How Farm Support Association Stabilized The Roads of Ambae in Vanuatu

December 2019

Bridging Traditional Methods and Modern Technology


Peter Kaoh, Associate Director of Farm Support Association. IMAGE: Supplied

With its volcanic history and a heavy rainfall during the wet season, Vanuatu is highly prone to soil erosions.

Peter Kaoh, an Associate Director of Farm Support Association (FSA) says the well-being of communities are quite often under threat.

“Our farmers not only lose soil and crops over it but our water supplies get contaminated which poses a health risk for our communities.”

“We’ve also seen the way it affects our coastal areas that’s destroyed homes and lives in the process,” he said.

With little time to waste, FSA quickly rose to the challenge.

“In our community trainings we prepare fieldworkers and farmers to control soil erosion on sloping agricultural lands.”

“We’re re-establishing vegetation on bare eroding gullies, we’re also reducing sediment movement to coastal zones and coral reefs,” he said.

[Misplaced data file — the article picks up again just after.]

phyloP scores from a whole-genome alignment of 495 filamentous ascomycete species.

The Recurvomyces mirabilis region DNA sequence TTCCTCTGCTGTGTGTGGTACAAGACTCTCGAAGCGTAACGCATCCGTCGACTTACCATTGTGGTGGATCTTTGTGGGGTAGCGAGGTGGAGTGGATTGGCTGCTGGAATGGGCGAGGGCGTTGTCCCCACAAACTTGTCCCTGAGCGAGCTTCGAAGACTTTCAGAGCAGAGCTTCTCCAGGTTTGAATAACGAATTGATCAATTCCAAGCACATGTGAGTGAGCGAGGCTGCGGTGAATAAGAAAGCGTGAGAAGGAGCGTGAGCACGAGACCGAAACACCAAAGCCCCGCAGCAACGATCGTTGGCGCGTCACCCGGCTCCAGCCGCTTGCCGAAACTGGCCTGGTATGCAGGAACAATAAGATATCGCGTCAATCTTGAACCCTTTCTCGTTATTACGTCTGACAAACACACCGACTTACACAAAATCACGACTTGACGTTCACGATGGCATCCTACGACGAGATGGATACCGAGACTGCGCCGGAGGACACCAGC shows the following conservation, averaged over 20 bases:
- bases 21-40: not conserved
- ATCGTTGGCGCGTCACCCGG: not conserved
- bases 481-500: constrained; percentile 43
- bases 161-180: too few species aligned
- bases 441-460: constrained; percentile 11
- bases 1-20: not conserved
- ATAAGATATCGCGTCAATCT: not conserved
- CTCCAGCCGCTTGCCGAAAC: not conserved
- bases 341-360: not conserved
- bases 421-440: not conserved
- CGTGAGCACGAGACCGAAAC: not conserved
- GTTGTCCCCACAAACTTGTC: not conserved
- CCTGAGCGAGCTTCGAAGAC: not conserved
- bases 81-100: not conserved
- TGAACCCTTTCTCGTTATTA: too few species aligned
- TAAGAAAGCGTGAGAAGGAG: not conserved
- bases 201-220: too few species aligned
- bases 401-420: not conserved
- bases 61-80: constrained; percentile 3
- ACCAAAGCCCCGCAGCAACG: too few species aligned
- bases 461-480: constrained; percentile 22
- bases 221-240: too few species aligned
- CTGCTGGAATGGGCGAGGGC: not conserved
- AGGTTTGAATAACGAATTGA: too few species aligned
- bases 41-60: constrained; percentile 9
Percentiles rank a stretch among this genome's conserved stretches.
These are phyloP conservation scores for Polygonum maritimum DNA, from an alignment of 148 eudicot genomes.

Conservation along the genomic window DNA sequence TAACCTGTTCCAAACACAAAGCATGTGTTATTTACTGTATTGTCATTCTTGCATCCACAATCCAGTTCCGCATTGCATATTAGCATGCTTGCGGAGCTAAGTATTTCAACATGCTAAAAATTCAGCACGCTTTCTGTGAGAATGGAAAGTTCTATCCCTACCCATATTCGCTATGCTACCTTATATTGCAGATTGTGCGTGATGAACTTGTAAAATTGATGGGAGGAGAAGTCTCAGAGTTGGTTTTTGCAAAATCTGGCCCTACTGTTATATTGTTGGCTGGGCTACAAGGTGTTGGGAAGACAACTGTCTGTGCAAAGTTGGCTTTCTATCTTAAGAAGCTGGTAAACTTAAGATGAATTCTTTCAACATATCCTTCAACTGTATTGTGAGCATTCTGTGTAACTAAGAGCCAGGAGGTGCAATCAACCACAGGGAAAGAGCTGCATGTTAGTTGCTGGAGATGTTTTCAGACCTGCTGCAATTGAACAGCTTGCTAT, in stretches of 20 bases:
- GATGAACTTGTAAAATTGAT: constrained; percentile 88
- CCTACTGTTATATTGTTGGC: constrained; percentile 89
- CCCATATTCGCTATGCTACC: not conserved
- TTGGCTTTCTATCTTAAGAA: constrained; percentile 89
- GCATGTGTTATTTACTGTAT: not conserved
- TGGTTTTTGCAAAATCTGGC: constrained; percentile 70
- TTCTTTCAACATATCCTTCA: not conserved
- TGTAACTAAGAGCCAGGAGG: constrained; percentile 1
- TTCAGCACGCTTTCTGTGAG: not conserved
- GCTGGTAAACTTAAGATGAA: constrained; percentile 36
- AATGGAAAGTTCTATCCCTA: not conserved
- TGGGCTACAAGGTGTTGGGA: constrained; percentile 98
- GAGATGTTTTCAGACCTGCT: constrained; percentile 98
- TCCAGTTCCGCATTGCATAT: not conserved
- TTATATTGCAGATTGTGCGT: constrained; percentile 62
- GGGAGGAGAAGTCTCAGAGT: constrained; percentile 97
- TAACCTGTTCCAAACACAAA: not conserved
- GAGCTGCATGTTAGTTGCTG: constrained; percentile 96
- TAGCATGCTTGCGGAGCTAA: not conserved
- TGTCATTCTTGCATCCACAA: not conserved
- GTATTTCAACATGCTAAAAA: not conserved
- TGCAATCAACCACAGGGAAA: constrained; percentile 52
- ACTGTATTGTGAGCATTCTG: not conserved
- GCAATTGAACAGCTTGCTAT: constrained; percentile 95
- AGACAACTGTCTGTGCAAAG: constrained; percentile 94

The trainings by FSA has seen the stabilization of roads on Ambae, where communities rely on food and income from their gardens and observe the customary traditional system of rotational fallow.

“The community started to notice that the land near the villages was becoming less fertile so they started clearing steeper land with higher fertility,” said Kaoh.

“The soils on Ambae are formed from young volcanic ash which erode readily on the steeper slopes and causes a rapid loss in fertility.”

“Then the sediment finds its way to the sea which of course has a negative effect on the coastal fisheries.”

Kaoh said access tracks were prone to severe rill erosion which also made it inaccessible for 4WD trucks after heavy rain.

“The road maintenance required a different approach and it was not solved using vetiver grass alone.”

“It was a working combination of drainage systems, where water crossed the roads, were needed along with road repairs and the planting of vetiver,” he said.

Significant improvements to the road Kaoh said were made by using basic water management and run-off control with bio-engineering methods using vetiver grass.

“Since road erosion problems can have a long-term impact on food security, transport and productivity, the use of vetiver grass provides a low cost solution.”

“We expect erosion of roads will increase with climate change and cyclones increase in severity but if these trainings are applied correctly it will be effective at controlling soil erosion,” he said.

 

* The full Training Manual (Use of Vetiver Grass in Farming, Erosion Control and Roading) can be purchased from Farm Support Association in Vanuatu via email: sapv@vanuatu.com.vu*

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